Saturday, July 9, 2022

Is It Better to Get a Home Loan From the Bank or a Lender?

When you are ready to buy your home, there will be plenty of choices. The two most common options to finance your home are non-bank lenders or large banking institutions. However, each of them has some differences, and your choice could depend on what's important to you. Learn more about how they differ below.

What is the Difference Between a Bank or Mortgage Lender?

Either a bank or a lender can help you get the funding to secure your new home. The applications will depend on credit, income, and debt qualifications. However, there are some critical differences between the two.

Mortgage lenders have several loan options, while banks have fewer options. Also, banks will usually have tighter credit requirements. It's common for mortgage lenders to sell your loan to another lender after closing. Home loans can be secured with either option, but you should consider how they differ.

No matter who you choose, having a decent credit score can only help in your effort to secure a loan, whether it be through a lender or a bank. 

If you’re unsure of your credit score or how it would perform, you’ll want to focus on increasing your score to at least 700 or higher. In fact, if you were able to get a score of over 800, you could likely get yourself a better interest rate.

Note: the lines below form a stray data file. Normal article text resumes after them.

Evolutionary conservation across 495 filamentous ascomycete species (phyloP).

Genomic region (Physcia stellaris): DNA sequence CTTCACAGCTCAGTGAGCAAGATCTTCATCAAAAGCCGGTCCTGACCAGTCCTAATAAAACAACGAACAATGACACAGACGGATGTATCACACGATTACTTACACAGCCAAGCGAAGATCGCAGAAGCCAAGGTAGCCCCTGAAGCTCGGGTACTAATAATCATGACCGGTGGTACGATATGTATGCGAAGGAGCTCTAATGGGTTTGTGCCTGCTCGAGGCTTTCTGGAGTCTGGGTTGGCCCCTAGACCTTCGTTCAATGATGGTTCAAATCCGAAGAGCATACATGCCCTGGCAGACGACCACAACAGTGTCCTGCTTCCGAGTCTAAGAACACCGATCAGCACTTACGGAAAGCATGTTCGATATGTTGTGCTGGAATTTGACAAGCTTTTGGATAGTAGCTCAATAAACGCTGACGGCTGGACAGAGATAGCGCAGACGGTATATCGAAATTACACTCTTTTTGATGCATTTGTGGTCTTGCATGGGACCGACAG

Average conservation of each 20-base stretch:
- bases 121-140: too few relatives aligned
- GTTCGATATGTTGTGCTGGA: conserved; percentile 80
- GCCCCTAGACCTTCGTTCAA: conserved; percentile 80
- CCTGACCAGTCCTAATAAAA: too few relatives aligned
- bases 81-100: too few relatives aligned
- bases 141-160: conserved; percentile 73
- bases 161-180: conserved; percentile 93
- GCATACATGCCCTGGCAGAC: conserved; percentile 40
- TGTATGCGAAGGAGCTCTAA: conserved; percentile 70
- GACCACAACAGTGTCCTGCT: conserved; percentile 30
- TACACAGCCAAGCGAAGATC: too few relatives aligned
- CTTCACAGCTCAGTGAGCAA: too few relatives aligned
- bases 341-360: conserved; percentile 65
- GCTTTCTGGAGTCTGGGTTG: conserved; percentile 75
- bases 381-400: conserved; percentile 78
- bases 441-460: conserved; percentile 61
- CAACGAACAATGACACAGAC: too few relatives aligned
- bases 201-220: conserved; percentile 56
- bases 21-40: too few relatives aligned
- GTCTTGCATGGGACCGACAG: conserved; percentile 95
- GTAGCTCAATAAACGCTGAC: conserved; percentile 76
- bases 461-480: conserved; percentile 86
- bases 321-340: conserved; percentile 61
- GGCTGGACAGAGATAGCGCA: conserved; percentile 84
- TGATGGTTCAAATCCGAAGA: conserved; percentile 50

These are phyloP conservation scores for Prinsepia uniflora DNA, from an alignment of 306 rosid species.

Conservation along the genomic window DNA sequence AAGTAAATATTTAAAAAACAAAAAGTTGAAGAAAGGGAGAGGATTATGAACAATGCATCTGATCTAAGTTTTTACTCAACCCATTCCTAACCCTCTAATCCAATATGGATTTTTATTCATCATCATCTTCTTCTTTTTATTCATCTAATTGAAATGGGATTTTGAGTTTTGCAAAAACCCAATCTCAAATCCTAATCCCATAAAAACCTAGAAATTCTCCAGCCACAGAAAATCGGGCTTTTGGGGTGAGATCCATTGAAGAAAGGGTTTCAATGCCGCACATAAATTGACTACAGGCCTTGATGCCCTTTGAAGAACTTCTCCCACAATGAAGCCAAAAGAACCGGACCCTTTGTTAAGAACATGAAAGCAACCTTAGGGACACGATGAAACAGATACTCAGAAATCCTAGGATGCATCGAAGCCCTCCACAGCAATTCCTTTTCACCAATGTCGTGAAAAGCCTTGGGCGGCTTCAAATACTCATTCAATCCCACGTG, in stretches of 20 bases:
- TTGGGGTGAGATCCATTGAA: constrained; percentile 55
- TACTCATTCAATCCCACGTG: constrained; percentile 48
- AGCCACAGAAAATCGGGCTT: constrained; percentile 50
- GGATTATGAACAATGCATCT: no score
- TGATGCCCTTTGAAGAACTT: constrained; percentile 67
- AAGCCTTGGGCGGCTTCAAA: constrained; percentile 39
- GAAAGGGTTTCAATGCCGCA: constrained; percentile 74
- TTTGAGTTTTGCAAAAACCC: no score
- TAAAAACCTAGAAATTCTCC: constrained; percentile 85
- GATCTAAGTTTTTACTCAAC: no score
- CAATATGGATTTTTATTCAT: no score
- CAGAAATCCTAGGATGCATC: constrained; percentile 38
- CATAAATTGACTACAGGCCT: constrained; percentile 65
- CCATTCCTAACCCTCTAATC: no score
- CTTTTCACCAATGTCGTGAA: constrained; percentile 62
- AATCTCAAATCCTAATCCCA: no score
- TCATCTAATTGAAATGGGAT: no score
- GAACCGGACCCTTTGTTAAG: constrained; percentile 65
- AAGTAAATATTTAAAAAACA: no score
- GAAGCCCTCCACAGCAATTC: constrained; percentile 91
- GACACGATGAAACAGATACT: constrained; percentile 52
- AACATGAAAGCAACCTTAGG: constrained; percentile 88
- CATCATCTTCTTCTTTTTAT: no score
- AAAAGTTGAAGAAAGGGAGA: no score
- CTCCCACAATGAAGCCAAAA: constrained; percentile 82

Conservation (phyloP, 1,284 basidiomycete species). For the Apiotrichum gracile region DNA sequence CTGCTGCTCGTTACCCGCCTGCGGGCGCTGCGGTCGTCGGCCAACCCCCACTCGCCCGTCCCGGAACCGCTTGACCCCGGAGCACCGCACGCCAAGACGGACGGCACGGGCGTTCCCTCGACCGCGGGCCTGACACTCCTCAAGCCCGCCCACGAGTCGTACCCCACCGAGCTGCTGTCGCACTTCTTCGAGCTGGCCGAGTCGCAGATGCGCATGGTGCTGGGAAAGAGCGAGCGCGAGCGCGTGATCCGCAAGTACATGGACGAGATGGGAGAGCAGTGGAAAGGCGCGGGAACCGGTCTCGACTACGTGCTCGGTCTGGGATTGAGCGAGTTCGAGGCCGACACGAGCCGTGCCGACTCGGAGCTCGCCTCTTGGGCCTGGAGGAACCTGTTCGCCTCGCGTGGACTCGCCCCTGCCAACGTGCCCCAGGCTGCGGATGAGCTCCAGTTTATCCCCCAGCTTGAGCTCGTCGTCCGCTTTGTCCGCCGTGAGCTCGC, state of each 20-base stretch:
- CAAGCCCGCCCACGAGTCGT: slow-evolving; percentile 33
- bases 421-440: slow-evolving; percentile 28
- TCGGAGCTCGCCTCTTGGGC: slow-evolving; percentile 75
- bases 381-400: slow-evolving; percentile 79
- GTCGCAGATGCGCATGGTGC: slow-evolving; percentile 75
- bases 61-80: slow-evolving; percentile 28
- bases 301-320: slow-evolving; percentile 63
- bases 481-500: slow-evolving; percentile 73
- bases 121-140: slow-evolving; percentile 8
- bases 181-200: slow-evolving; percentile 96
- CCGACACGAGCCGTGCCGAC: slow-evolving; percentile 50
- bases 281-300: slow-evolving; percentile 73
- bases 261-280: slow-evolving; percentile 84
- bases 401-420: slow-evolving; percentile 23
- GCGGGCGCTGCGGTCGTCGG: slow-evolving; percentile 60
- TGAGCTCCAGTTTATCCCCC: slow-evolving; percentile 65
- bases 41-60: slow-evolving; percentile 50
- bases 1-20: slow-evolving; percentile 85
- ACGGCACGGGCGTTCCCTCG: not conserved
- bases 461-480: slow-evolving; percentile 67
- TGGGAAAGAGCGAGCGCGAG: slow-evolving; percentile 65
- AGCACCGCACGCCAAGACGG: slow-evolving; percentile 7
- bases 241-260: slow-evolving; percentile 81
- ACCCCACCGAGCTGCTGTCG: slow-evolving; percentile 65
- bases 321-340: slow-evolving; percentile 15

How to Know Which Is Right For Me?

There are some pros and cons to each option. Let's start with banks. Banks generally have lower interest rates and will continue to service your loan after closing. Also, they may offer special rates if you already have other financings through them. Banks typically try to promote better loan terms and products to maximize their revenue.

Some cons to bank lending include having stricter lending standards, more fees, and longer closing times. One of the more challenging pieces of a bank loan is getting approval. It's generally more difficult to qualify for a bank loan, and the process takes much longer.

Mortgage lenders have many pros, including more options, quicker loan closing, and may be more willing to negotiate the terms. However, some cons include the servicer selling your loan to another lender after closing, meaning you can expect changes to how you’d pay your loan to the new lender.

Lenders and banks both have their advantages and disadvantages to offering loan services. Thus, it's best to shop around and determine which option is best for you. You can get quotes from several different lenders and banks and compare rates, terms, and closing costs from each. Ask lots of questions to understand your agreement.

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